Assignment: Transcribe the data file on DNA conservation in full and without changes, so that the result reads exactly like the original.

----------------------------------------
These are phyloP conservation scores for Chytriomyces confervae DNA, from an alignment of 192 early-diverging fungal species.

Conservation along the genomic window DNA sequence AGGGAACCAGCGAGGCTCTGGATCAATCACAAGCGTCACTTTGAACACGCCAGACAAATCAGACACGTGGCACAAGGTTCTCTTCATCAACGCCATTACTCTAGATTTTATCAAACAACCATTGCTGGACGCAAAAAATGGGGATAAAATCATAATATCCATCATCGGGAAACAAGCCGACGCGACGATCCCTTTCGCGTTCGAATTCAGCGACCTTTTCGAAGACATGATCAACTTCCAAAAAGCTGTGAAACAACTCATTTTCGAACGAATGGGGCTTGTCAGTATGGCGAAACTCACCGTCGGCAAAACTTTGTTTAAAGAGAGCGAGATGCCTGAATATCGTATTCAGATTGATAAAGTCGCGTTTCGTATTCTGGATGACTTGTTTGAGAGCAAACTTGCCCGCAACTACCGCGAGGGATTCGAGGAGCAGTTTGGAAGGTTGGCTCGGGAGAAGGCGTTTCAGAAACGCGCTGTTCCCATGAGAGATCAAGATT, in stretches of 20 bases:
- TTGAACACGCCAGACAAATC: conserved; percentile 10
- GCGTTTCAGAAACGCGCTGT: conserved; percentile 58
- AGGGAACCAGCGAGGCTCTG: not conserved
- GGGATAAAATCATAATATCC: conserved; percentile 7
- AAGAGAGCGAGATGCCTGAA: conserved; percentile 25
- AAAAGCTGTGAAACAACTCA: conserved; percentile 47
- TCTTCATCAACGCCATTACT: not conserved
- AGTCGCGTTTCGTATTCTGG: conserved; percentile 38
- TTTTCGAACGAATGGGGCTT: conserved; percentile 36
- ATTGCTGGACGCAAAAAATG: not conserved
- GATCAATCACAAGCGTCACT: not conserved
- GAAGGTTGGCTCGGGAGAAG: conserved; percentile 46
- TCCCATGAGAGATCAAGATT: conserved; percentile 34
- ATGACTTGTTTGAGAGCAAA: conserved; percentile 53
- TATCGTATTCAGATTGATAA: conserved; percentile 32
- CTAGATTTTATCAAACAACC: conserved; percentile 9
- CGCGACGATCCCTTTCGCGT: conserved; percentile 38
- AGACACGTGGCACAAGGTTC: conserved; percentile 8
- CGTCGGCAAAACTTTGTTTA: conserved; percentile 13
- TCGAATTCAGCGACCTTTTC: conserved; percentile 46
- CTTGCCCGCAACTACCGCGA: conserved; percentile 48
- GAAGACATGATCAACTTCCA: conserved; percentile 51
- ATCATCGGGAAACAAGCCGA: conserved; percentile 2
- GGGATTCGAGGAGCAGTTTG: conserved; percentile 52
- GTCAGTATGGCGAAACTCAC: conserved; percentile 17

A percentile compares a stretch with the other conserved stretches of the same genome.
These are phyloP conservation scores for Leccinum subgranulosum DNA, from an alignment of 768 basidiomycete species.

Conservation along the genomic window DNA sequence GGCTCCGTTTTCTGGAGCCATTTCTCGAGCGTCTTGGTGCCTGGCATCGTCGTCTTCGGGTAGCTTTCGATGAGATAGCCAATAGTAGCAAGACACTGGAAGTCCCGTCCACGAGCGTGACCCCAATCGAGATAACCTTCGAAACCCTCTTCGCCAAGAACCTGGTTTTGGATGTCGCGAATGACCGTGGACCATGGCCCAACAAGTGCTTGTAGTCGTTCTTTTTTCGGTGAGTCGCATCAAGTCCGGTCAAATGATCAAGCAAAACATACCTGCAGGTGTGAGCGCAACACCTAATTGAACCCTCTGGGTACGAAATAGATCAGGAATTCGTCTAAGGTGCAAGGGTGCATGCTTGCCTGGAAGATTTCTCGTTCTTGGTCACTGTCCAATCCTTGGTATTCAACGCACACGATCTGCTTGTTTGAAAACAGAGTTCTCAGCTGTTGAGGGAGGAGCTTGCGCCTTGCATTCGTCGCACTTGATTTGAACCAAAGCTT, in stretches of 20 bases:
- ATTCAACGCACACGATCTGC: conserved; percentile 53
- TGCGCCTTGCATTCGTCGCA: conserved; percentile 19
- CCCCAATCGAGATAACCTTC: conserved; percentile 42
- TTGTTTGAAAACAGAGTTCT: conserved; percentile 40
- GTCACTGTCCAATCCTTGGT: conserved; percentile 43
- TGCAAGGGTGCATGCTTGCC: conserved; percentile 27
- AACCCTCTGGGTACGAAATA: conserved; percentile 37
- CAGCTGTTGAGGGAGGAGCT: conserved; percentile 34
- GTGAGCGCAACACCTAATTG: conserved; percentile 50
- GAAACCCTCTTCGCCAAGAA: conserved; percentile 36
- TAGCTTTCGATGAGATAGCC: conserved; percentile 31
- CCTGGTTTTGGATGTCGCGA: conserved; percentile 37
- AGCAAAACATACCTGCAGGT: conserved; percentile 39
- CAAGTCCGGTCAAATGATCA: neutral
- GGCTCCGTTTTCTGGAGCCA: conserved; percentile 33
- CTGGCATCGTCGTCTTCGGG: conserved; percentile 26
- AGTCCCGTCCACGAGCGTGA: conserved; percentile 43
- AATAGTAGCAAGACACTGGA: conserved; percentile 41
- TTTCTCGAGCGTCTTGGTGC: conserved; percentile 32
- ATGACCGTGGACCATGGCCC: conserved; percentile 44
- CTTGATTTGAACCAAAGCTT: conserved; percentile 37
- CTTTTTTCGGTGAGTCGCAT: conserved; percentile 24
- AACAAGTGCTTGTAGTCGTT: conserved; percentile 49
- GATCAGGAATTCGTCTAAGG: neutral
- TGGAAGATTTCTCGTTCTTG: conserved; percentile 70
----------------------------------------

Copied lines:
These are phyloP conservation scores for Chytriomyces confervae DNA, from an alignment of 192 early-diverging fungal species.

Conservation along the genomic window DNA sequence AGGGAACCAGCGAGGCTCTGGATCAATCACAAGCGTCACTTTGAACACGCCAGACAAATCAGACACGTGGCACAAGGTTCTCTTCATCAACGCCATTACTCTAGATTTTATCAAACAACCATTGCTGGACGCAAAAAATGGGGATAAAATCATAATATCCATCATCGGGAAACAAGCCGACGCGACGATCCCTTTCGCGTTCGAATTCAGCGACCTTTTCGAAGACATGATCAACTTCCAAAAAGCTGTGAAACAACTCATTTTCGAACGAATGGGGCTTGTCAGTATGGCGAAACTCACCGTCGGCAAAACTTTGTTTAAAGAGAGCGAGATGCCTGAATATCGTATTCAGATTGATAAAGTCGCGTTTCGTATTCTGGATGACTTGTTTGAGAGCAAACTTGCCCGCAACTACCGCGAGGGATTCGAGGAGCAGTTTGGAAGGTTGGCTCGGGAGAAGGCGTTTCAGAAACGCGCTGTTCCCATGAGAGATCAAGATT, in stretches of 20 bases:
- TTGAACACGCCAGACAAATC: conserved; percentile 10
- GCGTTTCAGAAACGCGCTGT: conserved; percentile 58
- AGGGAACCAGCGAGGCTCTG: not conserved
- GGGATAAAATCATAATATCC: conserved; percentile 7
- AAGAGAGCGAGATGCCTGAA: conserved; percentile 25
- AAAAGCTGTGAAACAACTCA: conserved; percentile 47
- TCTTCATCAACGCCATTACT: not conserved
- AGTCGCGTTTCGTATTCTGG: conserved; percentile 38
- TTTTCGAACGAATGGGGCTT: conserved; percentile 36
- ATTGCTGGACGCAAAAAATG: not conserved
- GATCAATCACAAGCGTCACT: not conserved
- GAAGGTTGGCTCGGGAGAAG: conserved; percentile 46
- TCCCATGAGAGATCAAGATT: conserved; percentile 34
- ATGACTTGTTTGAGAGCAAA: conserved; percentile 53
- TATCGTATTCAGATTGATAA: conserved; percentile 32
- CTAGATTTTATCAAACAACC: conserved; percentile 9
- CGCGACGATCCCTTTCGCGT: conserved; percentile 38
- AGACACGTGGCACAAGGTTC: conserved; percentile 8
- CGTCGGCAAAACTTTGTTTA: conserved; percentile 13
- TCGAATTCAGCGACCTTTTC: conserved; percentile 46
- CTTGCCCGCAACTACCGCGA: conserved; percentile 48
- GAAGACATGATCAACTTCCA: conserved; percentile 51
- ATCATCGGGAAACAAGCCGA: conserved; percentile 2
- GGGATTCGAGGAGCAGTTTG: conserved; percentile 52
- GTCAGTATGGCGAAACTCAC: conserved; percentile 17

A percentile compares a stretch with the other conserved stretches of the same genome.
These are phyloP conservation scores for Leccinum subgranulosum DNA, from an alignment of 768 basidiomycete species.

Conservation along the genomic window DNA sequence GGCTCCGTTTTCTGGAGCCATTTCTCGAGCGTCTTGGTGCCTGGCATCGTCGTCTTCGGGTAGCTTTCGATGAGATAGCCAATAGTAGCAAGACACTGGAAGTCCCGTCCACGAGCGTGACCCCAATCGAGATAACCTTCGAAACCCTCTTCGCCAAGAACCTGGTTTTGGATGTCGCGAATGACCGTGGACCATGGCCCAACAAGTGCTTGTAGTCGTTCTTTTTTCGGTGAGTCGCATCAAGTCCGGTCAAATGATCAAGCAAAACATACCTGCAGGTGTGAGCGCAACACCTAATTGAACCCTCTGGGTACGAAATAGATCAGGAATTCGTCTAAGGTGCAAGGGTGCATGCTTGCCTGGAAGATTTCTCGTTCTTGGTCACTGTCCAATCCTTGGTATTCAACGCACACGATCTGCTTGTTTGAAAACAGAGTTCTCAGCTGTTGAGGGAGGAGCTTGCGCCTTGCATTCGTCGCACTTGATTTGAACCAAAGCTT, in stretches of 20 bases:
- ATTCAACGCACACGATCTGC: conserved; percentile 53
- TGCGCCTTGCATTCGTCGCA: conserved; percentile 19
- CCCCAATCGAGATAACCTTC: conserved; percentile 42
- TTGTTTGAAAACAGAGTTCT: conserved; percentile 40
- GTCACTGTCCAATCCTTGGT: conserved; percentile 43
- TGCAAGGGTGCATGCTTGCC: conserved; percentile 27
- AACCCTCTGGGTACGAAATA: conserved; percentile 37
- CAGCTGTTGAGGGAGGAGCT: conserved; percentile 34
- GTGAGCGCAACACCTAATTG: conserved; percentile 50
- GAAACCCTCTTCGCCAAGAA: conserved; percentile 36
- TAGCTTTCGATGAGATAGCC: conserved; percentile 31
- CCTGGTTTTGGATGTCGCGA: conserved; percentile 37
- AGCAAAACATACCTGCAGGT: conserved; percentile 39
- CAAGTCCGGTCAAATGATCA: neutral
- GGCTCCGTTTTCTGGAGCCA: conserved; percentile 33
- CTGGCATCGTCGTCTTCGGG: conserved; percentile 26
- AGTCCCGTCCACGAGCGTGA: conserved; percentile 43
- AATAGTAGCAAGACACTGGA: conserved; percentile 41
- TTTCTCGAGCGTCTTGGTGC: conserved; percentile 32
- ATGACCGTGGACCATGGCCC: conserved; percentile 44
- CTTGATTTGAACCAAAGCTT: conserved; percentile 37
- CTTTTTTCGGTGAGTCGCAT: conserved; percentile 24
- AACAAGTGCTTGTAGTCGTT: conserved; percentile 49
- GATCAGGAATTCGTCTAAGG: neutral
- TGGAAGATTTCTCGTTCTTG: conserved; percentile 70